Why OpenSea Volume Fell Below $100M for the First Time in 2 Years

OpenSea volume during the second month of Q3 was the lowest it has recorded in the past two years, and the new low has reduced its standing in the ranks of the largest NFT marketplaces in the sector.

OpenSea, a non-fungible token (NFT) marketplace, recorded a trading volume of approximately $83 million in August, according to data from blockchain data tool Dune Analytics.

While this figure looks impressive considering the lack of demand for NFTs by collectors industry-wide and the monthly volumes of competitor marketplaces such as Foundation, Magic Eden, LooksRare, SuperRare, Zora, and others, it was far below the values from the same periods in previous years.

In August 2022, OpenSea volume was around $502 million, and roughly $1.6 billion was traded on the platform during the peak of the markets in August 2021.

Although many analysts have attributed the plunge in volume to a significant decline in global NFT market sales ($395 million) in August compared to $747 million in August 2022 and $5.5 billion in August 2021, the once-go-to marketplace for digital collectibles was mired in several issues during the eighth month of the year.

Dune Analytics

OpenSea ended its partnership with Binance

On Aug. 18, OpenSea terminated its support for NFTs deployed on the Binance Smart Chain. The digital art marketplace has lost its place as the largest NFT marketplace to Blur. As a result, it wants to effectively allocate its resources to the most promising NFT blockchains.

While Binance Smart Chain provided awesome NFTs, the cost associated with supporting digital arts built on the chain was greater than the benefits it brought to OpenSea’s quest to regain its crown.

Once a major player in the digital collectibles’ sector, Chanpeng Zhao’s blockchain has fallen out of the top NFT chains by all-time sales volume.

It has lost its place in the rankings to Avalanche, WAX, Immutable X, Bitcoin, and Cardano while trailing Polygon, Flow, Solana, Ronin, and Ethereum by billions of dollars.

As of the end of August, BNB Chain NFTs had an all-time sales volume of around $258 million.


OpenSea and BAYC Creator were involved in a fee row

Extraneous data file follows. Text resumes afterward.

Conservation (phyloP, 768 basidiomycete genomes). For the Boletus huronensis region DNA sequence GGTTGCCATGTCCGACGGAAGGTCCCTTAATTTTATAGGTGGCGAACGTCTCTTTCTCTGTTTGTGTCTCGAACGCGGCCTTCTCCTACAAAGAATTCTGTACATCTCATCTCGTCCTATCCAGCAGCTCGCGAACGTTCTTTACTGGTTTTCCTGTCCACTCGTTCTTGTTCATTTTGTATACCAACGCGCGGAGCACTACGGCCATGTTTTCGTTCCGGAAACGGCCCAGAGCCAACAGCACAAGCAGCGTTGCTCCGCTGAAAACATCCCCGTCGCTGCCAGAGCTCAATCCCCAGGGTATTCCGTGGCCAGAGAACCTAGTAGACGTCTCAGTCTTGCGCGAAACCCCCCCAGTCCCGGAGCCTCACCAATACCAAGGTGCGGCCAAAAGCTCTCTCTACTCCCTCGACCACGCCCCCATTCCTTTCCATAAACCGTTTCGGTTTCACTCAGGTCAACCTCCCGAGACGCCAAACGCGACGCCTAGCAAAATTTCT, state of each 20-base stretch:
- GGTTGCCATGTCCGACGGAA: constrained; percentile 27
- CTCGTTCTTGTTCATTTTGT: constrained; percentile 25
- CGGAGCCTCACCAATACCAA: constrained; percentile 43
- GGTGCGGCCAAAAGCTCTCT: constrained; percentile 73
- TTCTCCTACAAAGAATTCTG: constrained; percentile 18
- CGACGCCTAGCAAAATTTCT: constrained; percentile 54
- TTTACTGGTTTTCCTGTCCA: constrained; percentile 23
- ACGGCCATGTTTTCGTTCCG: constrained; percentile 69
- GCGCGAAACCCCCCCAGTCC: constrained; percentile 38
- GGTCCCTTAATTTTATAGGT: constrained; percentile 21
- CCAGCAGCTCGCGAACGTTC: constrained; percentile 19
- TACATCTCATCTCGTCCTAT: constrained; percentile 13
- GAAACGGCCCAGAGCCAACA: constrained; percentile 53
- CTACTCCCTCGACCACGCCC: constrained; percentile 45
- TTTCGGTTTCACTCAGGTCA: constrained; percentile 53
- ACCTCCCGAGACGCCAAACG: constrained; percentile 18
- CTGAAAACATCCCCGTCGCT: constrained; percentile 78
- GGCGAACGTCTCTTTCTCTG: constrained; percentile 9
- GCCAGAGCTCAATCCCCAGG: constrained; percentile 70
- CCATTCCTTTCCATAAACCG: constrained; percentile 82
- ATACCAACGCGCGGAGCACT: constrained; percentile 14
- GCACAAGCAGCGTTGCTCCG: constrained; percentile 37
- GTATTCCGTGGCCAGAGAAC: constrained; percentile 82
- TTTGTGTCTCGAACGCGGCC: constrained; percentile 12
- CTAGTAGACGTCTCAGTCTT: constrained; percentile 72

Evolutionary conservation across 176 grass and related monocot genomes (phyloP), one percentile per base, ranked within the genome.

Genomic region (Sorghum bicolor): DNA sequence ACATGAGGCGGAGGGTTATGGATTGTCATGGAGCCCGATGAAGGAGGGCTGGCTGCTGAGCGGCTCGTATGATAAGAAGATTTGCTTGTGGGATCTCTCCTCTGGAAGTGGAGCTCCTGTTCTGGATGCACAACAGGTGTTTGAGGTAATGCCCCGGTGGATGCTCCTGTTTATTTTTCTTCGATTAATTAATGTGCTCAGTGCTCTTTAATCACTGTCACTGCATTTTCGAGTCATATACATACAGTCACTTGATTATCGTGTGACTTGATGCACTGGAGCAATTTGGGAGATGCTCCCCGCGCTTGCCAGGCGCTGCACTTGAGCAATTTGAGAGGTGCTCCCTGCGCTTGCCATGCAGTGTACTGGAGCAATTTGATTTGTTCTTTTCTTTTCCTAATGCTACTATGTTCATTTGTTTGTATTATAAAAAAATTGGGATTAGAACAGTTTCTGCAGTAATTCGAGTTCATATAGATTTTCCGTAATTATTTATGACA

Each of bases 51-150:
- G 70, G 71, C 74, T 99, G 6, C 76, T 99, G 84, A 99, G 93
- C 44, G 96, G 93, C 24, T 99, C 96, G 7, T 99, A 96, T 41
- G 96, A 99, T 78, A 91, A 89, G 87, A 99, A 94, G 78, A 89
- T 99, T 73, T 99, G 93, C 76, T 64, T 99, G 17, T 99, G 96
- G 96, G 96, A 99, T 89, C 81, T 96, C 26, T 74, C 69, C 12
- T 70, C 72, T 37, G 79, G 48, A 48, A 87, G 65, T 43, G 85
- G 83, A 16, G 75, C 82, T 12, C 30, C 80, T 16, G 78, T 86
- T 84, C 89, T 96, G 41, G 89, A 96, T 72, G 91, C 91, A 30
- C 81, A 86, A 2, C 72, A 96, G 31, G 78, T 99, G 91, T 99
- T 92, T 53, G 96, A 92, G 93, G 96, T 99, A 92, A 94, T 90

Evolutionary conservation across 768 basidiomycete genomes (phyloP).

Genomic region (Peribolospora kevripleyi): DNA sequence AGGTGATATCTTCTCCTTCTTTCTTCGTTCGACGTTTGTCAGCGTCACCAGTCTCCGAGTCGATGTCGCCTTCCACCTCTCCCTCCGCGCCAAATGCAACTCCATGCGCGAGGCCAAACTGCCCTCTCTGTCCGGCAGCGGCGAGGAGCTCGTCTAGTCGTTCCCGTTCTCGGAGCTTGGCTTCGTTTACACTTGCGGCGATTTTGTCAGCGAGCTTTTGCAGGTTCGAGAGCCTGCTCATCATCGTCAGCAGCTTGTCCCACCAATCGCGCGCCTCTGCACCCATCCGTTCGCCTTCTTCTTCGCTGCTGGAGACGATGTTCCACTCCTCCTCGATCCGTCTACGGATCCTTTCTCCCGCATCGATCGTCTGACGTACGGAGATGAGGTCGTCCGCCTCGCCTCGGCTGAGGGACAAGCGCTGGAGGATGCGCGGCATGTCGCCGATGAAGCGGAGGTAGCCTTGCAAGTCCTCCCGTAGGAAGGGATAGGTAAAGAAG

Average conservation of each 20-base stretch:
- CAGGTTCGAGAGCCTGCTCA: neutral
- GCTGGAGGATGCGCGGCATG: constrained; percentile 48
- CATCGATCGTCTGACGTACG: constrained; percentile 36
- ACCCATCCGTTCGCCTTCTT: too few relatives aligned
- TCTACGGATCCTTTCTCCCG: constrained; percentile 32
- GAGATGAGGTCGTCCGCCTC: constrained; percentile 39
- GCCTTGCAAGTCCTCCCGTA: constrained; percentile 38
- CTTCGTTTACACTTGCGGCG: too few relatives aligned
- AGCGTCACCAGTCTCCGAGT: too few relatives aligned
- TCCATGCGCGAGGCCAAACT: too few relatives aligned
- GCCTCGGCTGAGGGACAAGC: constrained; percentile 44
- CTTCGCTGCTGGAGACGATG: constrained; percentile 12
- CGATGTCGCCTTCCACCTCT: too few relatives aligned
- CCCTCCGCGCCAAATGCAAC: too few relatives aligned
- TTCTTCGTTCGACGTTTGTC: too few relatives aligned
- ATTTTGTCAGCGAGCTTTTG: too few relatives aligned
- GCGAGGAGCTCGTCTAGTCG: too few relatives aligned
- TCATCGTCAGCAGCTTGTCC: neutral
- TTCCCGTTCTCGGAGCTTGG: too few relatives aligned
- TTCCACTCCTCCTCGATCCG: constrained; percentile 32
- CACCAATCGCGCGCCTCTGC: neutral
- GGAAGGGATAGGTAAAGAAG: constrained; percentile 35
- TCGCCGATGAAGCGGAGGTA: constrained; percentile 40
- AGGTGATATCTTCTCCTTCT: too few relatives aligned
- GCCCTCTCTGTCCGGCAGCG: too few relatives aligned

On the same day as OpenSea and BSC NFT’s partnership ended, Yuga Labs, the development team behind the Bored Ape Yacht Club (BAYC), released a statement on OpenSea’s decision to sunset their Operator Filter.

On August 17, OpenSea disclosed that it would be stopping the collection of resale fees for the original creators of NFTs. Seeing this as a huge blow to its business, Yuga Labs said, “It will begin the process of sunsetting support for OpenSea’s SeaPort for all upgradable contracts and any new collections, with the aim of this being complete in February 2024 in tandem with OpenSea’s approach.”

While NFTs have become an integral part of the blockchain-powered economy, Daniel Alegre, CEO of OpenSea, believes the original creators of the collectibles should be duly compensated for their work.

BAYC closed August with total sales of $26 million, which came from the activities of 372 unique buyers and 480 unique sellers involved in 568 transactions at an average sale value of $46,200.

OpenSea is gradually becoming the second-best NFT marketplace

Despite launching OpenSea Pro in April as an advanced marketplace that will target professional NFT traders and comes with a new level of optionality, selection, and control, it still trails Blur as the second-largest marketplace based on current volume data.

Out of a total market volume of around $411 million, Blur commanded the lion’s share with about $246 million, or about 60%.

If OpenSea does not find agreement with the major players in the industry, it could gradually fall off and become one of the most patronized NFT marketplaces instead of the go-to trading platform for digital collections.

Image credits: Shutterstock, CC images, Midjourney, Unsplash.